|Date Range||1700 - 1799|
|Lineages||Karma (Kagyu), Drukpa (Kagyu) and Buddhist|
|Material||Ground Mineral Pigment on Cotton|
Wangchug Dorje, the 9th Karmapa, (1555-1603): a great traveler, scholar and practitioner. Well educated and a moderately prolific writer, two of his more important compositions on mahamudra were the 'Ocean of Certainty' and 'Eliminating the Darkness of Ignorance.' Amongst his many famous students was Jonang Taranatha.
The central figure is identified as the 9th Karmapa, aside from the black hat, because of the right hand upraised in a gesture of blessing and the left hand holding a vase. The 9th Karmapa is generally depicted either in this fashion or with the right hand extended across the knee and the left hand alternately holding a book in the lap. Of the sixteen Karmapas to appear in art with general iconographic characteristics, no other of the fifteen Karmapas has this consistent specific depiction, albeit with two variations.
The large central figure of Wangchug Dorje wears the typical black hat common to all recognized rebirths in the Karmapa incarnation lineage. He holds the right hand up to the heart in a gesture of blessing and the left hand in the lap holds a long-life vase. Wearing the red and orange robes of a fully ordained monk, he also wears an outer meditation cloak, gold and richly patterned. Karmapa sits on a cushioned throne with an ornate backrest of Chinese style with two dragon heads looking inwards at the seated figure. A large black lacquer table supports victuals and libations while again in front two more tables, pink and blue, present offerings, jewels and precious substances - real and imagined.
In the foreground, four attendant figures wearing monastic robes and red caps attend to the seated central figure of Karmapa. The attendant at the upper left offers a hat, large and fan-like, held with a white scarf. The attendant below offers tea from a round white teapot, held aloft, with a white scarf. The attendant at the upper right offers a Tibetan folio text, red and long, with a white scarf. The attendant below waves a metal censor, wafting incense, held by a gold chain in the right hand. The left hand holds a bag of precious incense in a striped woven cloth bag decorated with frills along the bottom.
Directly behind and above Karmapa is a tree trunk, with curved and knotty branches, tall, extending into the clouds, white, pink, yellow and blue, which pool to form a pond of blue water, rolling waves, with lotuses supporting a throne and pink lotus seat for the primordial Buddha Vajradhara, blue in colour. On the viewer's left is the Indian mahasiddha Tilopa and on the right side is Naropa - both are accompanied by an attendant figure - female.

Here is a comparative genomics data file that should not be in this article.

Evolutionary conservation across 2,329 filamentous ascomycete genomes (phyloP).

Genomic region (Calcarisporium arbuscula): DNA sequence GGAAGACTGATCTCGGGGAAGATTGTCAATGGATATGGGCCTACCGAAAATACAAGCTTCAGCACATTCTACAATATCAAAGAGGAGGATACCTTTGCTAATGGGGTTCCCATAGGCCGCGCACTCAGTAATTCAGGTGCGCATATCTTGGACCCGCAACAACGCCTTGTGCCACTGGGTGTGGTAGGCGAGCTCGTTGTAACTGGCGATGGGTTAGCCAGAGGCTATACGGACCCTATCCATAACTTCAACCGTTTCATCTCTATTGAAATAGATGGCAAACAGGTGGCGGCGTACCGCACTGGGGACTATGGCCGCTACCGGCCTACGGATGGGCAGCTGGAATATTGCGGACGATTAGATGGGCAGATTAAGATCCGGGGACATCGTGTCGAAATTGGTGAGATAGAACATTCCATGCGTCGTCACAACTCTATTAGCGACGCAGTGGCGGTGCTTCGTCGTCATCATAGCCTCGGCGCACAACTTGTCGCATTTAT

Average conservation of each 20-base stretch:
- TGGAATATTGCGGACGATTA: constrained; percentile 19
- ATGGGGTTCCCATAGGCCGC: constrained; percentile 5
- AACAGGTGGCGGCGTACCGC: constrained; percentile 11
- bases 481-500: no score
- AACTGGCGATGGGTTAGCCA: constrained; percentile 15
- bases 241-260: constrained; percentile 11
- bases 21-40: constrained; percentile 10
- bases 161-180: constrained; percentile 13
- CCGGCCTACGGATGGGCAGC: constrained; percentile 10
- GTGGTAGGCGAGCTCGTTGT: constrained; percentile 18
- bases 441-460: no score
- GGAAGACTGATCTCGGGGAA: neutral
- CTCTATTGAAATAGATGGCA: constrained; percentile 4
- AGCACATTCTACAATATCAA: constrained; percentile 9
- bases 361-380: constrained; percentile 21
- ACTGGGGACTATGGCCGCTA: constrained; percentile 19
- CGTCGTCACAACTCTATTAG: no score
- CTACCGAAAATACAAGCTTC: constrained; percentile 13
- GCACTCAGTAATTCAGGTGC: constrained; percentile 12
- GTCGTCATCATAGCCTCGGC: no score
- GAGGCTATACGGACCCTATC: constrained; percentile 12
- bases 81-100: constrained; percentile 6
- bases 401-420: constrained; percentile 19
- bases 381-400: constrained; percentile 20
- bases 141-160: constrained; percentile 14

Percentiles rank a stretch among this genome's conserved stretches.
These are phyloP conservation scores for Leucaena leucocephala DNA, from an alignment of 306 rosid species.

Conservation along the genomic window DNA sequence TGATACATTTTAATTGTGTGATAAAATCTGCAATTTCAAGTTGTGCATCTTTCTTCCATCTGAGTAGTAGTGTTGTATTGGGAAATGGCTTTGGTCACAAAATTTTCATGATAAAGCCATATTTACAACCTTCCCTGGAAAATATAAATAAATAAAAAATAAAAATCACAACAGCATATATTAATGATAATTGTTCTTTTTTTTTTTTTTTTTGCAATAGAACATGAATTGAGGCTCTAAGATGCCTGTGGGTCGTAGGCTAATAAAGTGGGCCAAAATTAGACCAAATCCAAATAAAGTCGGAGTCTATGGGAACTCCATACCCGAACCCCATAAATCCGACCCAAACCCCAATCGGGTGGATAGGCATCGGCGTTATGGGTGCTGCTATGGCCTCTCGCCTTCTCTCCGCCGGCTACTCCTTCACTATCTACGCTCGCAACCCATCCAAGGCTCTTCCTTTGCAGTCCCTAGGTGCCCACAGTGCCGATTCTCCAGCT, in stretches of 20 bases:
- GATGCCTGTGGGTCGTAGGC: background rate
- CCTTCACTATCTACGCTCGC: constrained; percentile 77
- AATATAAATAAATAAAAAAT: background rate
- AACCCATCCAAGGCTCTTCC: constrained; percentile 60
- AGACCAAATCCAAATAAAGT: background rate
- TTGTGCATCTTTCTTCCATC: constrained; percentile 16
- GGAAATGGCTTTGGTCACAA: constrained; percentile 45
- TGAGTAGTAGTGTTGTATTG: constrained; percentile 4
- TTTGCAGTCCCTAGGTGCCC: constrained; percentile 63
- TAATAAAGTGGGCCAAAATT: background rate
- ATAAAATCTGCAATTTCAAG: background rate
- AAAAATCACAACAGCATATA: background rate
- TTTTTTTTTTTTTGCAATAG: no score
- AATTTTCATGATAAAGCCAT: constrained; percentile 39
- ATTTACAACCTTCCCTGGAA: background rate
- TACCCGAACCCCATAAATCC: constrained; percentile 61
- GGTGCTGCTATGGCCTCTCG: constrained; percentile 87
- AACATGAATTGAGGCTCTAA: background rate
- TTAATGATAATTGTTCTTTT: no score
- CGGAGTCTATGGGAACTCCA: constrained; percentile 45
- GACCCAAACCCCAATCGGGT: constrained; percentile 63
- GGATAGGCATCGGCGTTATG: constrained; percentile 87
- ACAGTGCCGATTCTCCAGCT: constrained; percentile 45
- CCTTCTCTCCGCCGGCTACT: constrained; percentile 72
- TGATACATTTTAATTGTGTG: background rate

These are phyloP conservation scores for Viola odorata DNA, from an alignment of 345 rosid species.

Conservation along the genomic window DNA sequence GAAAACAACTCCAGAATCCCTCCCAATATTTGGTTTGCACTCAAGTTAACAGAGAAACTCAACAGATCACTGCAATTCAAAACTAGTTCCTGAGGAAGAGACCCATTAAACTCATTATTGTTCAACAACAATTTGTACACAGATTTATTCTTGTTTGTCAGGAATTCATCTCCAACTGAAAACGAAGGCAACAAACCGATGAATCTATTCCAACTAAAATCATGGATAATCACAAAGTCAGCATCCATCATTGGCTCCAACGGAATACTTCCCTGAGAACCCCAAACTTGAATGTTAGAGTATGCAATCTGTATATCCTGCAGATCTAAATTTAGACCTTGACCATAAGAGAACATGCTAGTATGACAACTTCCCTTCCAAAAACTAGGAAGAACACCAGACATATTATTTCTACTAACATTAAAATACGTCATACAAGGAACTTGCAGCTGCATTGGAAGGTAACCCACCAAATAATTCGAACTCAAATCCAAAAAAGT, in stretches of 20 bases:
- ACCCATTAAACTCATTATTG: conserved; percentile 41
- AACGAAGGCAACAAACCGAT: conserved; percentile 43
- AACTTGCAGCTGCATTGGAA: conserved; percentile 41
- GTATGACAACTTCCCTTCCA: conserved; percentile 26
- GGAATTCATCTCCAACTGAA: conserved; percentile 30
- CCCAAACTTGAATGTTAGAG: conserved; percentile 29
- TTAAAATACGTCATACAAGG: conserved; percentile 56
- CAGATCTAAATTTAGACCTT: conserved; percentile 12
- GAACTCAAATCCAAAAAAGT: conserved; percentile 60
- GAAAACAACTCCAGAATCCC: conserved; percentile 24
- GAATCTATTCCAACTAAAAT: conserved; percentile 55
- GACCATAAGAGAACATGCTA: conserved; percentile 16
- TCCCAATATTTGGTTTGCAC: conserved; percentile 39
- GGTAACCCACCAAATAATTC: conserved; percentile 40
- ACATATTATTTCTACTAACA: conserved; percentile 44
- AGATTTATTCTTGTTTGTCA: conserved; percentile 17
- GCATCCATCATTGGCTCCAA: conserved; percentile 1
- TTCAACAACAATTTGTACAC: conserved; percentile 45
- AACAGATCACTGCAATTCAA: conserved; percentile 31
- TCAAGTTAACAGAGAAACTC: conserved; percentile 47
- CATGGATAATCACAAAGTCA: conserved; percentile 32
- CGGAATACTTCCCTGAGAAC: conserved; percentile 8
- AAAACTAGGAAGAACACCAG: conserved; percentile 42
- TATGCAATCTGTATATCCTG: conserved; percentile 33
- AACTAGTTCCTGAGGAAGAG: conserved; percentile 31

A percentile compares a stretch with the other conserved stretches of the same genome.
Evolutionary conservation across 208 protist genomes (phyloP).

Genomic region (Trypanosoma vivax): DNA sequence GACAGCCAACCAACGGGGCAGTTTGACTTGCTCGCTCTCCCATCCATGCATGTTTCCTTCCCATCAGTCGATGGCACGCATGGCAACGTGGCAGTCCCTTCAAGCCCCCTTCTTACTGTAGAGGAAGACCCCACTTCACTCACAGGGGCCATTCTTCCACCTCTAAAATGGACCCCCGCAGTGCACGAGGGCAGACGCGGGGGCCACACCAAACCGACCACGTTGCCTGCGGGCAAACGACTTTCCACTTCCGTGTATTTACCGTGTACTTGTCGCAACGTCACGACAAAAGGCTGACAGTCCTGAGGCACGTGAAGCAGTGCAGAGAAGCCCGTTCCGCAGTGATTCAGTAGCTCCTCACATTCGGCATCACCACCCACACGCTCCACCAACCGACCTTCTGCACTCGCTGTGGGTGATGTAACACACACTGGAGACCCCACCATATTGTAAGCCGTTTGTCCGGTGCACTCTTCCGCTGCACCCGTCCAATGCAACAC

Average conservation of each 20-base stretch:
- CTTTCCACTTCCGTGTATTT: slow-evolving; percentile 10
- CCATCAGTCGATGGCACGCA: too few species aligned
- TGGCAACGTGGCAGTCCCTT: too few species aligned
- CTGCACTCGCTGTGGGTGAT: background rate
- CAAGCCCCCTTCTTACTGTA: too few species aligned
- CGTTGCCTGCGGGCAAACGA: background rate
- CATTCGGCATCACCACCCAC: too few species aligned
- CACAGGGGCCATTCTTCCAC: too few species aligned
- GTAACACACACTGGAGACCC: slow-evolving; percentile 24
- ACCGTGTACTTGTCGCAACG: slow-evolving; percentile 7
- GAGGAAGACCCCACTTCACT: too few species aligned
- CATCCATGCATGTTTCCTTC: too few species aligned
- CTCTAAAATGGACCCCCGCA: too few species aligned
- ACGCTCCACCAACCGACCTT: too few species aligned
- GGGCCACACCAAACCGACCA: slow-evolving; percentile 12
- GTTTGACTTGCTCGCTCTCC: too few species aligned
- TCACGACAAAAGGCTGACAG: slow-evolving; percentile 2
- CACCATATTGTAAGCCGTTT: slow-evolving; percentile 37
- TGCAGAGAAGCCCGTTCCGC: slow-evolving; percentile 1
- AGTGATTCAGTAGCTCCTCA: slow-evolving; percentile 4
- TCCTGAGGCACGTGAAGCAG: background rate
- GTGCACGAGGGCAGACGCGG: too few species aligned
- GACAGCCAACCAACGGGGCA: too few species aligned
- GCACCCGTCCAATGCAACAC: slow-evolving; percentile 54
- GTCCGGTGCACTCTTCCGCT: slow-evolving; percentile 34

Slightly lower than the top center, on the left side, is Marpa Chokyi Lodro and consort, Dagmema. Below that is the famous student of Milarepa, Gampopa Sonam Rinchen, wearing the robes of a monk and the hat which he designed. To the side of the throne sits Pagmodrupa - founder of the Eight Minor Kagyu Traditions (such as Drugpa Kagyu), slightly disheveled, balding and with a growth of facial hair.
Below Vajradhara on the right side is Milarepa, yogi and poet, student of Marpa, wearing the traditional white robes of a yogi and a red meditation belt, cupping his ear while singing to six figures seated in front. Below that is once again Pagmodrupa, with monastic robes, seated in a grass meditation hut, situated in a dense green forest.
Although this painting depicts a Karmapa as the central figure it is most likely a Drugpa Kagyu creation and part of a much larger composition. At this time the intention of the complete creation is not yet understood.
There are no apparent inscriptions on the front of the painting. There are however inscriptions on the verso but they were applied long after the painting was created. Some inscriptions are in a modern gold paint and others are written with a pen. Likely the inscriptions were applied by a former owner in the 20th century. Therefore, the inscriptions on the back are neither informative nor reliable.
This painting is the first composition in a set of paintings. We know this because at the back of the painting, top of the cloth mounting, there is the single Tibetan word 'tsowo.' This means 'main' or' principal.' It is the standard term written on the back of a painting to indicate number one or the center piece in a set. There is no way at this time to determine how many other paintings were in the complete set.
Jeff Watt 8-2010